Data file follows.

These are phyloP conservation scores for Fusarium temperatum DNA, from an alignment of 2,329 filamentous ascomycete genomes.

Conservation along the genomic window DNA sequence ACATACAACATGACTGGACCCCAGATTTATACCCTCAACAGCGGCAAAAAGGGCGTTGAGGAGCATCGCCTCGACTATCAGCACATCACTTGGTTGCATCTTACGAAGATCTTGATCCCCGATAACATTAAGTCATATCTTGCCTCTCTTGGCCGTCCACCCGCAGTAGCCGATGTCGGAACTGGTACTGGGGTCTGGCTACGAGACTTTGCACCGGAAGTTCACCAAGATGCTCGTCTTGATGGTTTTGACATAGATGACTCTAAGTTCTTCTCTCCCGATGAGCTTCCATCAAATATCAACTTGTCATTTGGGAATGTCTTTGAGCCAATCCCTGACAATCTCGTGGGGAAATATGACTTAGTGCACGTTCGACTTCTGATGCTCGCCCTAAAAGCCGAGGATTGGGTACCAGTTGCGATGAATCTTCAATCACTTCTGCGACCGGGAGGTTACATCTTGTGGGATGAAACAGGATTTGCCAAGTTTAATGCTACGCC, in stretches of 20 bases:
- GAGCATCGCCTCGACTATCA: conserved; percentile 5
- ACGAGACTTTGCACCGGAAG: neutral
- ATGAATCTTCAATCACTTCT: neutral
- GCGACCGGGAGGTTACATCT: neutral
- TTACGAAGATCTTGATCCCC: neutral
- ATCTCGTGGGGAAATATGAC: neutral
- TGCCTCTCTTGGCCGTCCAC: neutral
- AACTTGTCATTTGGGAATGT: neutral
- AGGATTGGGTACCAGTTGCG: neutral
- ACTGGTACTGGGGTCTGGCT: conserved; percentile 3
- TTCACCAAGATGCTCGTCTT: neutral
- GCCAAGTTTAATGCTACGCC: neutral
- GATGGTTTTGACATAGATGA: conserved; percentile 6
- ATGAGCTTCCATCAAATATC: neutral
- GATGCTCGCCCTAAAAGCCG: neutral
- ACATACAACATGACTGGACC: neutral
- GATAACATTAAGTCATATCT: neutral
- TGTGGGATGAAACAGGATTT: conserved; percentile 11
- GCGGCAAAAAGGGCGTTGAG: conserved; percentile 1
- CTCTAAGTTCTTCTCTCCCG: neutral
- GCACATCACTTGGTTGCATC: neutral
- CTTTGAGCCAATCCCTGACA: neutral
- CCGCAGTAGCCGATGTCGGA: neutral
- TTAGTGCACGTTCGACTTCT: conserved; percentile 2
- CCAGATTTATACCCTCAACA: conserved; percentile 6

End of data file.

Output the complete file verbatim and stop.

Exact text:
These are phyloP conservation scores for Fusarium temperatum DNA, from an alignment of 2,329 filamentous ascomycete genomes.

Conservation along the genomic window DNA sequence ACATACAACATGACTGGACCCCAGATTTATACCCTCAACAGCGGCAAAAAGGGCGTTGAGGAGCATCGCCTCGACTATCAGCACATCACTTGGTTGCATCTTACGAAGATCTTGATCCCCGATAACATTAAGTCATATCTTGCCTCTCTTGGCCGTCCACCCGCAGTAGCCGATGTCGGAACTGGTACTGGGGTCTGGCTACGAGACTTTGCACCGGAAGTTCACCAAGATGCTCGTCTTGATGGTTTTGACATAGATGACTCTAAGTTCTTCTCTCCCGATGAGCTTCCATCAAATATCAACTTGTCATTTGGGAATGTCTTTGAGCCAATCCCTGACAATCTCGTGGGGAAATATGACTTAGTGCACGTTCGACTTCTGATGCTCGCCCTAAAAGCCGAGGATTGGGTACCAGTTGCGATGAATCTTCAATCACTTCTGCGACCGGGAGGTTACATCTTGTGGGATGAAACAGGATTTGCCAAGTTTAATGCTACGCC, in stretches of 20 bases:
- GAGCATCGCCTCGACTATCA: conserved; percentile 5
- ACGAGACTTTGCACCGGAAG: neutral
- ATGAATCTTCAATCACTTCT: neutral
- GCGACCGGGAGGTTACATCT: neutral
- TTACGAAGATCTTGATCCCC: neutral
- ATCTCGTGGGGAAATATGAC: neutral
- TGCCTCTCTTGGCCGTCCAC: neutral
- AACTTGTCATTTGGGAATGT: neutral
- AGGATTGGGTACCAGTTGCG: neutral
- ACTGGTACTGGGGTCTGGCT: conserved; percentile 3
- TTCACCAAGATGCTCGTCTT: neutral
- GCCAAGTTTAATGCTACGCC: neutral
- GATGGTTTTGACATAGATGA: conserved; percentile 6
- ATGAGCTTCCATCAAATATC: neutral
- GATGCTCGCCCTAAAAGCCG: neutral
- ACATACAACATGACTGGACC: neutral
- GATAACATTAAGTCATATCT: neutral
- TGTGGGATGAAACAGGATTT: conserved; percentile 11
- GCGGCAAAAAGGGCGTTGAG: conserved; percentile 1
- CTCTAAGTTCTTCTCTCCCG: neutral
- GCACATCACTTGGTTGCATC: neutral
- CTTTGAGCCAATCCCTGACA: neutral
- CCGCAGTAGCCGATGTCGGA: neutral
- TTAGTGCACGTTCGACTTCT: conserved; percentile 2
- CCAGATTTATACCCTCAACA: conserved; percentile 6